The Grand Italian Trail is a trek along the edge of the entire Langkofel group on the side of Seiser Alm (Alpe di Siusi). It is part of a larger trail called the Grand Italian Trail, which has an incredible total length of 6,166 km (3,831 miles) that crosses the entire country from Trieste to Sicily.
However, the route does not end there in Sicily as it actually crosses over to the island of Sardinia. For example, Outside Online magazine calls it the "Appalachian Trail of Italy," which speaks to its popularity. The trail has been gaining popularity in recent years, thanks to a rebranding by the Italian Alpine Association. The trail is quite old and has been loved by hikers for years.
This is the via ferrata to the summit of Plattkofel. It is also the only via ferrata in the group. On it, you can combine hiking around this entire subgroup with uncomplicated climbing that’s accessible to nearly anyone. But you’ll need some courage and a set of helmet and carabiners to attach yourself to metal ropes and ladders in the rocks along the way.
Langkofel is ideal not only for summer activities but also for winter sports, including all types of skiing as well as snowboarding.
All these resorts are part of a common Dolomiti Superski system with a single ski pass for 12 ski areas or 1,200 km of slopes in total.
Check the Langkofel ski map on the larger Trentino-Alto Adige/Südtirol and Italy ski maps in the World Mountain Lifts section of the site. It includes information about open ski lifts / slopes in the Langkofel Group of the Dolomites in real-time with opening dates and hours. There are also year-round cable cars, funiculars, cog railways, aerial tramways, and all other types of mountain lifts.
You can get more information about the Langkofel group at one of the official tourist offices, which are located in both of the range’s major valleys:
Tourist Information Office in Canazei in Val di Fassa
Piaz G. Marconi, 5, 38032, Canazei, Trentino, Italy
General opening times:
Tourist Office Selva Val Gardena in Val Gardena
Str. Mëisules 213, 39048, Selva Val Gardena, South Tyrol, Italy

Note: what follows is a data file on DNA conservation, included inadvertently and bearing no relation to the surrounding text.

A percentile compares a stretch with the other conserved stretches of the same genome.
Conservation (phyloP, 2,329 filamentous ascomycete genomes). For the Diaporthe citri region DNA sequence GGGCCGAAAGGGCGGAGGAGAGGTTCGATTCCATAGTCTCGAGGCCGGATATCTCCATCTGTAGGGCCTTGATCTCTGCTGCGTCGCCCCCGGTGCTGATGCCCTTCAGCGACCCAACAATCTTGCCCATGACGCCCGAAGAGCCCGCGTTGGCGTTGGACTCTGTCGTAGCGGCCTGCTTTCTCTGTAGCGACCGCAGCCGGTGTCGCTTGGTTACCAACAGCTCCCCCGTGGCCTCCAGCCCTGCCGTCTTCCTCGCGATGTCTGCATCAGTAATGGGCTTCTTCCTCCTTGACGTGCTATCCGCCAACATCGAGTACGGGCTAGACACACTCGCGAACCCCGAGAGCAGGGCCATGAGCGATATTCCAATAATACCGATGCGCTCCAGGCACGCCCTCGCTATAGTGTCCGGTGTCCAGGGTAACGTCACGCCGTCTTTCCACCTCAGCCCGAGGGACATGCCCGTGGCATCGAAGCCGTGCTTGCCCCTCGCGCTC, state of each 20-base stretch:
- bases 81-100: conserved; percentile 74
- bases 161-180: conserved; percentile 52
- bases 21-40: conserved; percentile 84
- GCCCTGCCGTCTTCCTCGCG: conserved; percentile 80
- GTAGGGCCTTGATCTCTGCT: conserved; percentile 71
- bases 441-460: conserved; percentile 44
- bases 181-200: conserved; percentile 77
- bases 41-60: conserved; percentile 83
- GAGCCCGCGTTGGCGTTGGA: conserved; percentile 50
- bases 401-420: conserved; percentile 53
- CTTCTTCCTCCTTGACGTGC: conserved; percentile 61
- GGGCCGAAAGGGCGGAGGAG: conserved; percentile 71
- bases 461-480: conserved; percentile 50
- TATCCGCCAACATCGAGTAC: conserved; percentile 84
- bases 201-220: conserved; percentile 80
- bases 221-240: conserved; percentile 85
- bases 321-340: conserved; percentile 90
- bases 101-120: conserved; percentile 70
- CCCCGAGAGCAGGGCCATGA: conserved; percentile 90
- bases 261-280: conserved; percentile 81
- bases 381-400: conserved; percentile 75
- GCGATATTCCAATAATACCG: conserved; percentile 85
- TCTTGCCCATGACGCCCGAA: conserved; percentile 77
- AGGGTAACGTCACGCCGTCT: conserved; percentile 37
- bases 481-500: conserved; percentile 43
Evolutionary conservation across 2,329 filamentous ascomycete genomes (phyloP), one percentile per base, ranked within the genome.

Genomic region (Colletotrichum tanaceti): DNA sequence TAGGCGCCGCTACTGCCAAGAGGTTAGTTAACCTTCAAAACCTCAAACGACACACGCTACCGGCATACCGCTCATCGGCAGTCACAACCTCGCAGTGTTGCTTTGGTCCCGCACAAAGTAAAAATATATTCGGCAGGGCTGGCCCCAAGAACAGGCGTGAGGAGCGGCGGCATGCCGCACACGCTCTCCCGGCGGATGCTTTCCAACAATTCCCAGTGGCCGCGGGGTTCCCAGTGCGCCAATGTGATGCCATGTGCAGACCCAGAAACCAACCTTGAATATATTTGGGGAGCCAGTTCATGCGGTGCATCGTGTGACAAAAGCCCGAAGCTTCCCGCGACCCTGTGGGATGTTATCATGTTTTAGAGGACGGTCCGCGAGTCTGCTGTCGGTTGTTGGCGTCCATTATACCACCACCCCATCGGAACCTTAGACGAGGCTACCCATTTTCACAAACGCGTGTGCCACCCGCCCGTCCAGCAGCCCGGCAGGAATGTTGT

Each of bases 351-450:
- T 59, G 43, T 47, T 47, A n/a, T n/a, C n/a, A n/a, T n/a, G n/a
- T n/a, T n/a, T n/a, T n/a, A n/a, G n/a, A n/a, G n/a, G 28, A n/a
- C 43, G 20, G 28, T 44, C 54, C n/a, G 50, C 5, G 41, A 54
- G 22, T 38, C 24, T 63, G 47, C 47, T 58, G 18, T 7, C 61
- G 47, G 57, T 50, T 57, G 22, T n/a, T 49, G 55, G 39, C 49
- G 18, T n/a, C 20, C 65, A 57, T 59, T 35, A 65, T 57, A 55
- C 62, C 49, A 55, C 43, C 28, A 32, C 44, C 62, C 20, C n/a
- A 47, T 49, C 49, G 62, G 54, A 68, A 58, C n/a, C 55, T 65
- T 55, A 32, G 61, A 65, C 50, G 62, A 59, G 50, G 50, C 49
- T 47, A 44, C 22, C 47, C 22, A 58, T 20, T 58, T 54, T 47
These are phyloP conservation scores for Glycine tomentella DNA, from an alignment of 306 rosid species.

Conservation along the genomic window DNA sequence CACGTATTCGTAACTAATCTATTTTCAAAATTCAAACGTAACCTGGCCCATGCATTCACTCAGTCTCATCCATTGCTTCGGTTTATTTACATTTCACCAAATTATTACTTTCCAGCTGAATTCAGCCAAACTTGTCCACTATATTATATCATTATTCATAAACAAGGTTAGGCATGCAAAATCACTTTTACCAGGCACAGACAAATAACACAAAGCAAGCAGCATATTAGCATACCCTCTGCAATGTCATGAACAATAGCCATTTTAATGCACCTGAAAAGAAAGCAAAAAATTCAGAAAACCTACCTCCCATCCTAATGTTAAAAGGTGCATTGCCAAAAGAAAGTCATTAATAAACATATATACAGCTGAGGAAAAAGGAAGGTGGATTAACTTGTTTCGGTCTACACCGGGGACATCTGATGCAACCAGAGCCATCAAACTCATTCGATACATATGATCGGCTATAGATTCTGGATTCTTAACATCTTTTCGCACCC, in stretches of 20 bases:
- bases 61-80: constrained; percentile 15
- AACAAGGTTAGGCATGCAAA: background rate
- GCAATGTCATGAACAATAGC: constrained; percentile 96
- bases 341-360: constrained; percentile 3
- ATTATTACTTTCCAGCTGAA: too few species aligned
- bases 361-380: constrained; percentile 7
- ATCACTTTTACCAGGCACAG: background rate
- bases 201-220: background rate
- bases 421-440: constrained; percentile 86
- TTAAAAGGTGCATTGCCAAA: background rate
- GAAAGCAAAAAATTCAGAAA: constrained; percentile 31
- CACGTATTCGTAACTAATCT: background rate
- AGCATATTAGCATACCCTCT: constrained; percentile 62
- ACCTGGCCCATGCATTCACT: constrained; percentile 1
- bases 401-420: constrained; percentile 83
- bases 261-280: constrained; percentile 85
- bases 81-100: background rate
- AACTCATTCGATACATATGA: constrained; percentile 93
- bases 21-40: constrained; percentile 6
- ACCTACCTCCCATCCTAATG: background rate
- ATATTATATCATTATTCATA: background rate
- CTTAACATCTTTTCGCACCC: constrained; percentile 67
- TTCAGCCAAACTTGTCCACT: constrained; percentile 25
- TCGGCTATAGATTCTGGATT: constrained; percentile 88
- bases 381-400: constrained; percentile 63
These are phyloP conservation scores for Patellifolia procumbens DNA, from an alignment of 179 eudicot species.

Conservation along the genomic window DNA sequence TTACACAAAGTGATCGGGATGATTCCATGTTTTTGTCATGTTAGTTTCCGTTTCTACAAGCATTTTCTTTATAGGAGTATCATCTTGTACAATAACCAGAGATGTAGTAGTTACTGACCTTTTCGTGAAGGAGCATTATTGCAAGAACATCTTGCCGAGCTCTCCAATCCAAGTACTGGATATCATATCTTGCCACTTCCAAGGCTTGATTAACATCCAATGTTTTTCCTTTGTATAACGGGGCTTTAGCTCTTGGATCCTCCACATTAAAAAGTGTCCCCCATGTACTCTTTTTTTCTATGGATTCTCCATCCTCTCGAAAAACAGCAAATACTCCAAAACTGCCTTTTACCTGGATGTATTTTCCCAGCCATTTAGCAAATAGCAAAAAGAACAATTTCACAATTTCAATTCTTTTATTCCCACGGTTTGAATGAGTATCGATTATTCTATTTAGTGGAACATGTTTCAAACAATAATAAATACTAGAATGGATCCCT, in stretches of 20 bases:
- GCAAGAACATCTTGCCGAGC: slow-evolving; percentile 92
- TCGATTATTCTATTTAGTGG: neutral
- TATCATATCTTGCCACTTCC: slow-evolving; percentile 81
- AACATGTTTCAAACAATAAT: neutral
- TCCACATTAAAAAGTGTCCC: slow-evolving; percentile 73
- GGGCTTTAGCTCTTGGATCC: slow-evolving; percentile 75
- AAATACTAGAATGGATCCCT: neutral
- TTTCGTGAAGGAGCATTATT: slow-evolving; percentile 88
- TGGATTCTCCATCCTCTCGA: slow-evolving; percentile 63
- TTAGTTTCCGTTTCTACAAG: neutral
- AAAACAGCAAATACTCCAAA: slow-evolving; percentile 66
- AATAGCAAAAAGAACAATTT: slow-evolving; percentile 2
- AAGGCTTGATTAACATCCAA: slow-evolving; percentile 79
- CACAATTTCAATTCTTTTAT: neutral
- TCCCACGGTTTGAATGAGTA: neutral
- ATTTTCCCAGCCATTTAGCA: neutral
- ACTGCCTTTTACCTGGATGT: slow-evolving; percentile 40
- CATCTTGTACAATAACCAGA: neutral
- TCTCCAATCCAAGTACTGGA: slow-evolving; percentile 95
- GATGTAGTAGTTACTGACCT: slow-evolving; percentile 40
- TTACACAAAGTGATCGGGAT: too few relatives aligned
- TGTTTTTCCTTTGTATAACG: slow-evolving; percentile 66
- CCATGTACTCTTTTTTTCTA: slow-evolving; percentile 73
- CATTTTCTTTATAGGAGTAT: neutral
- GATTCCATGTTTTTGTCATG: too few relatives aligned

General opening times:
It is amazing that in the Langkofel group, which is relatively small compared to some other groups in the Dolomites, you can find more than 10 mountain huts. In these huts, you can rent a place in a dormitory room for 4–12 people, and you can get both breakfast and dinner. These three huts are considered the main ones:
The rest of rifugios, from counterclockwise starting from the center of the Langkofel horseshoe, include:
For those who love to have adventures in the mountains, there is one bivouac in the Langkofel — Giuliani al Sassolungo (3,100 m / 10,170 ft, 5 beds). This is a free alpine hut where anyone can sleep overnight, and whenever they want—it is always open.
There are also several campgrounds, hotels, and other types of lodging in the vicinity of Langkofel—again, in my experience, there are many times more here than in some other groups in the Dolomites.
There are a couple of major settlements near Langkofel where you can start and finish your mountain hiking or any other outdoor activity whether it be biking, rock climbing, or trail-running in the summer and skiing in the winter. Each of the towns, which are actually small villages, are comfortable destinations for both living and recreation.
I will briefly tell you about two villages in both valleys:
Santa Cristina is one of the two main towns in the Gardena Valley on a par with Selva di Val Gardena in the province of Bolzano / South Tyrol. It is located about 30 km (19 mi) away from the provincial capital Bolzano at an elevation of 1,428 m (4,685 ft).
The town has a population of 1,900 people (2010), most of whom primarily speak the Ladin language. The area of the city is 31.8 sq km (12.3 sq mi) in size.
The three main cultural and architectural attractions of the town are the Chiesa di Santa Cristina e Sant’Antonio Abate (1343), Castel Gardena / Fischburg (17th century), Villa Anri (20th century). But there are some other sites to check out, too, for those who spend more time here.
Official tourist site: Valgardena.it.
Campitello is one of the several main settlements in the Fassa Valley alongside Canazei and others in the province of Trentino. It is located 102 km (mi) away from the provincial capital Trento at an elevation of 1,448 m (4,750 ft).
The town has a population of 702 people (2020), most of whom also primarily speak the Ladin language. The area of the city is 25,02 sq km (9.6 sq mi) in size.
The three main cultural and architectural attractions of the town are the Chiesa dei Santi Filippo e Giacomo (1245, rebuilt in 1525), the Monument of Soldiers of the WWI (Monumento ai Caduti), the Town Hall building (Casa del Comune). There are also more attractions you can visit in the community, but you will need 2 to 3 days to see everything.
Official tourist site: Fassa.com.
Explore Langkofel Group with the PeakVisor 3D Map and identify its summits.